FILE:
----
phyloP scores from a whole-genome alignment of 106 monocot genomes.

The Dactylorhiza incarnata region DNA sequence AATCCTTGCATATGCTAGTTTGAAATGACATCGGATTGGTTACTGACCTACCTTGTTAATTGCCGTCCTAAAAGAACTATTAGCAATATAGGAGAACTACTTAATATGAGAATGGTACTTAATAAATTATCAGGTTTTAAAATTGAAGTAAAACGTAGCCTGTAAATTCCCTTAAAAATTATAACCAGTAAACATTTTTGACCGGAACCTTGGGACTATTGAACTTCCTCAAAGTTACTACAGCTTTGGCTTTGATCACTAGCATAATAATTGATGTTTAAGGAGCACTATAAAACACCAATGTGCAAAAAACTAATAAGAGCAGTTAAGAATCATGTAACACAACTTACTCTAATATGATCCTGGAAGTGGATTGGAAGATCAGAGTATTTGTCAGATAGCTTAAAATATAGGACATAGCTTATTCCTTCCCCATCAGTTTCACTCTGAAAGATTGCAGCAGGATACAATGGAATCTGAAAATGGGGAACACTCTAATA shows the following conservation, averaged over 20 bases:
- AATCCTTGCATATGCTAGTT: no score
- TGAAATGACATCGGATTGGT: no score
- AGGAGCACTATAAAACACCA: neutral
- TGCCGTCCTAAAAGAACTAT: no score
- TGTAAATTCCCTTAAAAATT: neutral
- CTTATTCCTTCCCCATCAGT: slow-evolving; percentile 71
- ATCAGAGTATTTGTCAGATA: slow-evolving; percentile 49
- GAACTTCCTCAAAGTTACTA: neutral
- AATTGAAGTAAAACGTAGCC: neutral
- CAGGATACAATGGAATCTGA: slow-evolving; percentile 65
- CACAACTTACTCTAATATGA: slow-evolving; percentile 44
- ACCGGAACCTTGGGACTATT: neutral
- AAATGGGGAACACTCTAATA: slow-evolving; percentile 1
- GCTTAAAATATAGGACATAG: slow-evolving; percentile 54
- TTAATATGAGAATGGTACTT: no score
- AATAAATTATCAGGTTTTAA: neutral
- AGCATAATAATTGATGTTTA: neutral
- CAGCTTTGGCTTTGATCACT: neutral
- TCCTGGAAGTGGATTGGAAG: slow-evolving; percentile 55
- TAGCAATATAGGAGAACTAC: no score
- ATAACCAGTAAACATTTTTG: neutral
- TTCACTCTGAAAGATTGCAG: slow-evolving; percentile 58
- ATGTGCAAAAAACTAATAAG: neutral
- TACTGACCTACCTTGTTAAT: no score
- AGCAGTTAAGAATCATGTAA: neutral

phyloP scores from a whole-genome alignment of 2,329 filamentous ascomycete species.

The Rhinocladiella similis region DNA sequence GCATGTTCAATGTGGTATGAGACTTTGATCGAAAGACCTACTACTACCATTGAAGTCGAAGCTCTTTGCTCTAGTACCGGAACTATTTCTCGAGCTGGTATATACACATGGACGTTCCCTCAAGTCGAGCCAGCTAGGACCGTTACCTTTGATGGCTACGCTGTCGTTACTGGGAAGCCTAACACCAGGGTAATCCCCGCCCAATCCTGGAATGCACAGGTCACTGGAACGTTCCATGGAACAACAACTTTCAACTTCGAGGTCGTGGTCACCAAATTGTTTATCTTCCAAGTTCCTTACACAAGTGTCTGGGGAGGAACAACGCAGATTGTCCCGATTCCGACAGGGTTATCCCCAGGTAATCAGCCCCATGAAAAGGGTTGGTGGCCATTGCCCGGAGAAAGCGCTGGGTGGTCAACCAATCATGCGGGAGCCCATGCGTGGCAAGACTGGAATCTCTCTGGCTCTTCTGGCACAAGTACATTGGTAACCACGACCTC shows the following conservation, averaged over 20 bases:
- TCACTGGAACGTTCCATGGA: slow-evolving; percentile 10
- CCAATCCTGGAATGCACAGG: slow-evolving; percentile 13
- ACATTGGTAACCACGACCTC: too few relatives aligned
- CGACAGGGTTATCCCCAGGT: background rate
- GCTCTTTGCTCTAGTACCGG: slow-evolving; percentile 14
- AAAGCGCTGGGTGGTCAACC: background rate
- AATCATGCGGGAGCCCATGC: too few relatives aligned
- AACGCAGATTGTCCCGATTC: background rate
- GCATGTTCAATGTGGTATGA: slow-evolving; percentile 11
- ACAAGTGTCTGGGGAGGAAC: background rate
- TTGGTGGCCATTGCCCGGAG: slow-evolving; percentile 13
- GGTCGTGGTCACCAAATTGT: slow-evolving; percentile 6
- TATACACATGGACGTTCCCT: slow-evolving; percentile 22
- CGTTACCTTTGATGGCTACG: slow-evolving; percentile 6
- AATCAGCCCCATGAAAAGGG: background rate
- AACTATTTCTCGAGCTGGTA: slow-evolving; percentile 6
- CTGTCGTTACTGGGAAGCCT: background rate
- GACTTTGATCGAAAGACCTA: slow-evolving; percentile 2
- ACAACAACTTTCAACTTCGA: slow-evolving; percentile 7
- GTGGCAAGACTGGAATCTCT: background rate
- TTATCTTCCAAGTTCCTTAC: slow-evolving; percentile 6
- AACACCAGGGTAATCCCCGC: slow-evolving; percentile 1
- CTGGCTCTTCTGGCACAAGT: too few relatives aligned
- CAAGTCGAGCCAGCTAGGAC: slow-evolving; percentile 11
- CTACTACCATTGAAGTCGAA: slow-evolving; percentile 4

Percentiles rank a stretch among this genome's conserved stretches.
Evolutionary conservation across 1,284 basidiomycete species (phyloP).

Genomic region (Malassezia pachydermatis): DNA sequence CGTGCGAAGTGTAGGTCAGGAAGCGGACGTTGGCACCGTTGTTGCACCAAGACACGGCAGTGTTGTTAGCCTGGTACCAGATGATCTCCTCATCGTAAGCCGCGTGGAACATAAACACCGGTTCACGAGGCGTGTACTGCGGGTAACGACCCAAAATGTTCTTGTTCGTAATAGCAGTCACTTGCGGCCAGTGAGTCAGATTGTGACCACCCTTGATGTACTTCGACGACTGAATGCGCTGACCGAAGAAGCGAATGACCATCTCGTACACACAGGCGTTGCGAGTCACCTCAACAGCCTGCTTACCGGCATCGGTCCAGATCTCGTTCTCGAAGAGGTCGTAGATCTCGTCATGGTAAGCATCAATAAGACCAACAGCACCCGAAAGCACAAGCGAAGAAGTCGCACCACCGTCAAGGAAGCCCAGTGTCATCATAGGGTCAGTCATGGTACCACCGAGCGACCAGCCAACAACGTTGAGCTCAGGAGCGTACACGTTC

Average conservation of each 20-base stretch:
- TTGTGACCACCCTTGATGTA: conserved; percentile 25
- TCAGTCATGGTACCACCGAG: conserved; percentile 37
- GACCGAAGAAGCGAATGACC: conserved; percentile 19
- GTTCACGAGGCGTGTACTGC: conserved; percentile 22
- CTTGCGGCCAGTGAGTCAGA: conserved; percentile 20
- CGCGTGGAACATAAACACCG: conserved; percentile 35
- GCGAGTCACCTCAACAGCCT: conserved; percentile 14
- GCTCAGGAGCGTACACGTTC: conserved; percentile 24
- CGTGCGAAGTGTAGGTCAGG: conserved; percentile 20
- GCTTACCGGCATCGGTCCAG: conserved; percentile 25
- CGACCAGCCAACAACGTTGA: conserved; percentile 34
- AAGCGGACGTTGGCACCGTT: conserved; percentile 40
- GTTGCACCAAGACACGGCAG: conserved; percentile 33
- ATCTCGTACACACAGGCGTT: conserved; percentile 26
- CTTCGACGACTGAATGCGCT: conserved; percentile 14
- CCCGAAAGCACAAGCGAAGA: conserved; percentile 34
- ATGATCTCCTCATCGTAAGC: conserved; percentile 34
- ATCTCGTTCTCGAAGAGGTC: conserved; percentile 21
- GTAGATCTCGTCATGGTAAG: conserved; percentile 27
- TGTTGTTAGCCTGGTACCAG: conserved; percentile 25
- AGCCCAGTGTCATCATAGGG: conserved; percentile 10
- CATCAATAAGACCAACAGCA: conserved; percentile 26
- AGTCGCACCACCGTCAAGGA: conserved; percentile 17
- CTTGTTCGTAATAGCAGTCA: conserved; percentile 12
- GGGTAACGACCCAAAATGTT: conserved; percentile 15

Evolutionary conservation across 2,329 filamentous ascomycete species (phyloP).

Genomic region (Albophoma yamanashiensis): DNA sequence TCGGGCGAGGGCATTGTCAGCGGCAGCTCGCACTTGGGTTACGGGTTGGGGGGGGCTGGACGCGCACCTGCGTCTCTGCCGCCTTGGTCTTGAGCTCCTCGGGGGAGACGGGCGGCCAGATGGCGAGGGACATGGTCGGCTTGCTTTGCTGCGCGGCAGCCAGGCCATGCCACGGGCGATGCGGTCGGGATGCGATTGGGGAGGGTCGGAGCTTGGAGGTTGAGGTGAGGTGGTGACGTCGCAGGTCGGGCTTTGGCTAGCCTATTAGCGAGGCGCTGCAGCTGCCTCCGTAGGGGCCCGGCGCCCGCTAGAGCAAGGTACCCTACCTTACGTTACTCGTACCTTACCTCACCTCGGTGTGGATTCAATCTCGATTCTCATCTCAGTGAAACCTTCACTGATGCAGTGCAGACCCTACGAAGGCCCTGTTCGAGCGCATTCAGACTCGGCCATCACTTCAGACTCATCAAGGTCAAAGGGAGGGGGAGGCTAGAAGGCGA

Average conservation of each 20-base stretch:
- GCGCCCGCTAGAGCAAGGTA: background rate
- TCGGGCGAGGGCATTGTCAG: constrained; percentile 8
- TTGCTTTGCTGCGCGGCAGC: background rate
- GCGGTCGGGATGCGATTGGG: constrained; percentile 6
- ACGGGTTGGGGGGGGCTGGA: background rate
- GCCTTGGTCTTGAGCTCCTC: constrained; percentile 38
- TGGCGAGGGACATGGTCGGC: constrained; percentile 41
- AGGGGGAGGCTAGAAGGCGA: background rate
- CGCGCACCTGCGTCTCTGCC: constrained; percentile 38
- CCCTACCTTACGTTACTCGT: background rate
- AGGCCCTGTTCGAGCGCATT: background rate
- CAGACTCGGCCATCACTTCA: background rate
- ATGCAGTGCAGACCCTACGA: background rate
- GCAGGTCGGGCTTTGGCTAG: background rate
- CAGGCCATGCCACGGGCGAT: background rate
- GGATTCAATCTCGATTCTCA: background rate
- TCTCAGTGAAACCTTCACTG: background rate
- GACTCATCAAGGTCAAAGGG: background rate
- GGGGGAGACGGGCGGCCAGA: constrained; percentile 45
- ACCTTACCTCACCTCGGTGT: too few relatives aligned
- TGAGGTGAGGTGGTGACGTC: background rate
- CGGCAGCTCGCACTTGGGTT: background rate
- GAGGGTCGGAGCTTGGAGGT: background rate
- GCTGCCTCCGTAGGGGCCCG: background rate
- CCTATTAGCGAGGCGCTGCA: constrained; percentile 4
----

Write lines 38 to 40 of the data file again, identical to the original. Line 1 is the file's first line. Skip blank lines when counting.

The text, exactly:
- GCATGTTCAATGTGGTATGA: slow-evolving; percentile 11
- ACAAGTGTCTGGGGAGGAAC: background rate
- TTGGTGGCCATTGCCCGGAG: slow-evolving; percentile 13